BACKGROUND: Targeting efforts aimed at increasing access to care for the poorest by reducing to a minimum or completely eliminating payments at point of use are increasingly being adopted across low and middle income countries, within the framework of Universal Health Coverage policies. No evidence, however, is available on the real cost of designing and implementing these efforts. Our study aimed to fill this gap in knowledge through the systematic assessment of both the financial and economic costs associated with designing and implementing a pro-poor community-based targeting intervention across eight districts in rural Burkina Faso...
September 4, 2018: Health Economics Review
Meliyanni Johar, Prastuti Soewondo, Retno Pujisubekti, Harsa Kunthara Satrio, Ardi Adji
While disparities in access to health services by different economic groups have been well documented, much less is known about the factors that are contributing to these disparities. In this paper, we take the case of Indonesia, which has the six-worst wealth inequality in the world. The data is derived from the national socio-economic survey from 2011 to 2016, giving a total sample of over 5.5 million individuals. We find that only access to outpatient care at public primary health facilities is pro-poor, whilst access to other types of health care is pro-rich...
September 2018: Social Science & Medicine
Mostafa Amini Rarani, Mehdi Nosratabadi, Maryam Moeeni
BACKGROUND: Early childhood development is influenced by family socioeconomic status in such a way that socioeconomic deprivation might be accompanied with adverse outcomes in early development of a child. This study aimed to assess early childhood development based on average and also based on the distribution of socioeconomic inequality in Iran and its provinces. METHODS: Using data from provincially representative Multiple Indicator Demographic and Health Survey (2010), we developed a suitable latent class approach to construct a proxy of socioeconomic status...
August 3, 2018: International Journal of Health Planning and Management
Mohammad Hajizadeh, Min Hu, Amy Bombay, Yukiko Asada
Using three nationally representative Aboriginal Peoples Surveys (2001, 2006 and 2012, n = 68,040), we examined income-related inequalities in self-perceived poor/fair general health status among Indigenous adults (18+) living off-reserve in Canada. We used the relative and absolute concentration indices (RC and AC, respectively) to quantify income-related inequalities in health for men and women, within the three Indigenous populations (First Nations, Métis, and Inuit), and in different geographic regions...
August 2018: Health Policy
Peter C Rockers, Richard O Laing, Veronika J Wirtz
Introduction: Wealth-based inequity in access to medicines is an impediment to achieving universal health coverage in many low-income and middle-income countries. We explored the relationship between household wealth and access to medicines for non-communicable diseases (NCDs) in Kenya. Methods: We administered a cross-sectional survey to a sample of patients prescribed medicines for hypertension, diabetes or asthma. Data were collected on medicines available in the home, including the location and cost of purchase...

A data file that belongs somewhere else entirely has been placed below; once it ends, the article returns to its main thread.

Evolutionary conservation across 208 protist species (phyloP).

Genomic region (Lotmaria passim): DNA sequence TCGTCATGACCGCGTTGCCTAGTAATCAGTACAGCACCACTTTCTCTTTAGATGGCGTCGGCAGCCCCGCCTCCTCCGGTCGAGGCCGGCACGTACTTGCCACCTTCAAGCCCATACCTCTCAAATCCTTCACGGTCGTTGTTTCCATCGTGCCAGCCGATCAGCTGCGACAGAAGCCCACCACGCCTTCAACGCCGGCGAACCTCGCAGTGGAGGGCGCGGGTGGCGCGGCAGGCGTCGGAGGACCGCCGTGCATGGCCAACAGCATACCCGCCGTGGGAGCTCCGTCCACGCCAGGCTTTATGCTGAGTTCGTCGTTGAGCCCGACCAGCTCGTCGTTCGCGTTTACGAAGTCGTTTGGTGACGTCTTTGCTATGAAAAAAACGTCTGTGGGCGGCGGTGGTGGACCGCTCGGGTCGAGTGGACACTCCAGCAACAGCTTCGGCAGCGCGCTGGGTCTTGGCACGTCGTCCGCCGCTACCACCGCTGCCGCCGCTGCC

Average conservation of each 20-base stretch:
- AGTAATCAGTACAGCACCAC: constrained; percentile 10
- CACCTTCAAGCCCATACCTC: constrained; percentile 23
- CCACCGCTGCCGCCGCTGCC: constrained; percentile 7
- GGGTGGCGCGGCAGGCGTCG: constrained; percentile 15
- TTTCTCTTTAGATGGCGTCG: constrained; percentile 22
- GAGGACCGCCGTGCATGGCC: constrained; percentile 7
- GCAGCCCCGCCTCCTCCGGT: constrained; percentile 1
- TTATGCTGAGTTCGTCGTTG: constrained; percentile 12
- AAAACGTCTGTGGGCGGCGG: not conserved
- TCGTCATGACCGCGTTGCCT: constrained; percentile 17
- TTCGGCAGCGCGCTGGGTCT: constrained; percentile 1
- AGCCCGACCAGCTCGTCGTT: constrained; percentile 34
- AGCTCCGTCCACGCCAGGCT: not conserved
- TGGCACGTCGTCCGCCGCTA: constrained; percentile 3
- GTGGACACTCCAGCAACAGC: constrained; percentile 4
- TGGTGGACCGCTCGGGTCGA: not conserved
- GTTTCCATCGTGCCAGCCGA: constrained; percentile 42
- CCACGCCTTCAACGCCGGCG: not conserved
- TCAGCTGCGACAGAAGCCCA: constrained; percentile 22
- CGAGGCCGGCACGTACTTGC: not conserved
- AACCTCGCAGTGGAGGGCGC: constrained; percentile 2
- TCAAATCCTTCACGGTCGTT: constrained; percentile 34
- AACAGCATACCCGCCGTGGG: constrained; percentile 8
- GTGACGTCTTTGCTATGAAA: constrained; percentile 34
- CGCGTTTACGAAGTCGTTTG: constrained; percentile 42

2018: BMJ Global Health
Tanvir M Huda, Alison Hayes, Michael J Dibley
Background: The utilization of maternal health care services has increased in many developing countries, but persistent wealth-related inequalities in use of maternal services remained an important public health issue. The paper examined the horizontal inequities and identified the key social determinants that can potentially explain such wealth-related inequalities in use of facility delivery services. Methods: The countries studied are Bangladesh, Pakistan and Nepal...
June 2018: Journal of Global Health
Athanase Nzokirishaka, Imose Itua
Background: High unmet need for family planning (32.4%) characterized Burundi in 2010. However, there has not been any study examining the relationship between unmet need and associated factors in Burundi. The present study aims at determining the demographic, socioeconomic and other factors underlying the unmet need for contraception among married women aged 15-49 in Burundi. Methods: This study used data from the 2010 Burundi Demographic and Health Survey. Total unmet need, unmet need for spacing and for limiting were used as outcomes and demographic, socioeconomic and other factors as independent variables...
2018: Contraception and Reproductive Medicine
Shahab Rezaeian, Mohammad Hajizadeh, Satar Rezaei, Sina Ahmadi, Ali Kazemi Karyani, Yahya Salimi
BACKGROUND: Equity in healthcare utilization is a major health policy goal in all healthcare systems. This study aimed to examine socioeconomic inequalities in public healthcare utilization in Kermanshah City, western Iran. STUDY DESIGN: A cross-sectional study. METHODS: Using convenience sampling method, 2040 adult aged 18-65 yr were enrolled from Kermanshah City in 2017. A self-administrated questionnaire was used to collect data on socio-demographic characteristics, socioeconomic status, behavioral factors, and utilization of public healthcare services (inpatient and outpatient care) over the period between from May to Aug 2017...
May 14, 2018: Journal of Research in Health Sciences
William Joe, Jessica M Perkins, Saroj Kumar, Sunil Rajpal, S V Subramanian
To achieve faster and equitable improvements in maternal and child health outcomes, the government of India launched the National Rural Health Mission in 2005. This paper describes the equity-enhancing role of the public sector in increasing use of institutional delivery care services in India between 2004 and 2014. Information on 24 661 births from nationally representative survey data for 2004 and 2014 is analysed. Concentration index is computed to describe socioeconomic-rank-related relative inequalities in institutional delivery and decomposition is used to assess the contributions of public and private sectors in overall socioeconomic inequality...
June 1, 2018: Health Policy and Planning
Franco Sassi, Annalisa Belloni, Andrew J Mirelman, Marc Suhrcke, Alastair Thomas, Nisreen Salti, Sukumar Vellakkal, Chonlathan Visaruthvong, Barry M Popkin, Rachel Nugent
Governments can use fiscal policies to regulate the prices and consumption of potentially unhealthy products. However, policies aimed at reducing consumption by increasing prices, for example by taxation, might impose an unfair financial burden on low-income households. We used data from household expenditure surveys to estimate patterns of expenditure on potentially unhealthy products by socioeconomic status, with a primary focus on low-income and middle-income countries. Price policies affect the consumption and expenditure of a larger number of high-income households than low-income households, and any resulting price increases tend to be financed disproportionately by high-income households...
May 19, 2018: Lancet